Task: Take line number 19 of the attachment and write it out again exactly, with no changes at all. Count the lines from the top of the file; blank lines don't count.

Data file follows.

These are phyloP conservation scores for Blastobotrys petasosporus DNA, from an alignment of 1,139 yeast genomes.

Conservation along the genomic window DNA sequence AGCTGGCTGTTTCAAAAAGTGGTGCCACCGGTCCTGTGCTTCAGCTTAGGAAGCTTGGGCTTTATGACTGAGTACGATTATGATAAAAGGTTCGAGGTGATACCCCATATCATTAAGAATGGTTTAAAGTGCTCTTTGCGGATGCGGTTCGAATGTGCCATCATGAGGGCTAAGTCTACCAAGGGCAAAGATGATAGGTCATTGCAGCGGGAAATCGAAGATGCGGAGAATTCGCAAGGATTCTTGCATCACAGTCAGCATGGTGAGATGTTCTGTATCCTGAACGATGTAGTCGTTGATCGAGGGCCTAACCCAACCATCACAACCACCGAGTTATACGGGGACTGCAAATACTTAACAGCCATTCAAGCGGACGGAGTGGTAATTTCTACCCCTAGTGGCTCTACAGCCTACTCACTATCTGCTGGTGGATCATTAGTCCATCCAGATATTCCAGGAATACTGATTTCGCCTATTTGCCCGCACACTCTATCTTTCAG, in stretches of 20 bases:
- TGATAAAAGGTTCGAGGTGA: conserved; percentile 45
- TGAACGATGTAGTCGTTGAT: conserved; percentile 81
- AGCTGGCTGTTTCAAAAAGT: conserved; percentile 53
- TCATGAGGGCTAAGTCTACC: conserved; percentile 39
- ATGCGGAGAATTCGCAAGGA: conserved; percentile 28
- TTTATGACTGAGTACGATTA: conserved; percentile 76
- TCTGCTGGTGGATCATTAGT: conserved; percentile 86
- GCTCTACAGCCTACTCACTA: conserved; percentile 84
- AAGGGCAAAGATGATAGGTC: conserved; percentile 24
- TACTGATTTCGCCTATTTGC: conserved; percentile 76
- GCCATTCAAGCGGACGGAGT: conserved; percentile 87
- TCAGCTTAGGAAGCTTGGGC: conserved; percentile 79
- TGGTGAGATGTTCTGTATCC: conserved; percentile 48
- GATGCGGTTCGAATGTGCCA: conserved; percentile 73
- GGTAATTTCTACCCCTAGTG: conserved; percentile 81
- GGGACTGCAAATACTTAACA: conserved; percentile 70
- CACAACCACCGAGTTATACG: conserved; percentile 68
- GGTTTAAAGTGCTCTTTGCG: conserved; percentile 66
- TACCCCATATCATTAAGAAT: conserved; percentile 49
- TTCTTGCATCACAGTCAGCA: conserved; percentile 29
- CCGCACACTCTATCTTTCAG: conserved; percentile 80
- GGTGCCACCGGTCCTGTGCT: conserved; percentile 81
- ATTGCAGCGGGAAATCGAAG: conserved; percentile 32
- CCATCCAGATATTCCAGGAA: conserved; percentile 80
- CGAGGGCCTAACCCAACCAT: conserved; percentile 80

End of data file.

- CACAACCACCGAGTTATACG: conserved; percentile 68